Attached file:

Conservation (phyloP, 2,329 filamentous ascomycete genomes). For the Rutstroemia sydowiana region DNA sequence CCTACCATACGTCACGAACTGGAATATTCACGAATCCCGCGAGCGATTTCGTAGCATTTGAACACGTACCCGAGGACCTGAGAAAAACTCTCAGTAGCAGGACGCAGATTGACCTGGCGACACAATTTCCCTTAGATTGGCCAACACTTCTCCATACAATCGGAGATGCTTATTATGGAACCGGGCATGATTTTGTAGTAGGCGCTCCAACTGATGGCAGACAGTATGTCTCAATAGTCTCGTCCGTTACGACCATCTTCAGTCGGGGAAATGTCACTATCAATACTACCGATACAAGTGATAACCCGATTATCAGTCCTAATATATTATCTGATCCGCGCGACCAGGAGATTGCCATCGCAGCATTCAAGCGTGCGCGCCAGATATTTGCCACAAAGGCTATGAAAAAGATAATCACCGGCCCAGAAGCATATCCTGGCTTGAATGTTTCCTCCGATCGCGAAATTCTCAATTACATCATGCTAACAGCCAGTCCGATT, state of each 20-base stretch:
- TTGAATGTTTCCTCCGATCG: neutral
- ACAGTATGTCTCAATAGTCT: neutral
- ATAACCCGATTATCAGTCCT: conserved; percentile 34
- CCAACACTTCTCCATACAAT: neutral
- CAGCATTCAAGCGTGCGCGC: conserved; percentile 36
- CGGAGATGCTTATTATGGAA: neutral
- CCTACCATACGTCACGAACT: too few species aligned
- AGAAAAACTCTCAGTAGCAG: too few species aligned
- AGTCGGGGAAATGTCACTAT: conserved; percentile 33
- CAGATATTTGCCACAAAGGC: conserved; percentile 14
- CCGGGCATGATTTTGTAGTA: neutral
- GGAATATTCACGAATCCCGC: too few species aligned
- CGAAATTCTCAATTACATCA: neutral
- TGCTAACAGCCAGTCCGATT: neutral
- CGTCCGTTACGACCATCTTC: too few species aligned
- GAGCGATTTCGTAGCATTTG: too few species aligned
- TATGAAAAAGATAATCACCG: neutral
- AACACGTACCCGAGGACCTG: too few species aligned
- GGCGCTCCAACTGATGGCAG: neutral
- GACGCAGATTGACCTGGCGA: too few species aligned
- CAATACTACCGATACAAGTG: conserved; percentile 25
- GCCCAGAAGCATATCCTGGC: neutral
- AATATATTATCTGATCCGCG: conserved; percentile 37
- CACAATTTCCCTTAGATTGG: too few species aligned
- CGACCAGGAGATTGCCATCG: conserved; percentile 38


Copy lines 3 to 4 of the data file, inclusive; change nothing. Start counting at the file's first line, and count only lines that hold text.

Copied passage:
- ACAGTATGTCTCAATAGTCT: neutral
- ATAACCCGATTATCAGTCCT: conserved; percentile 34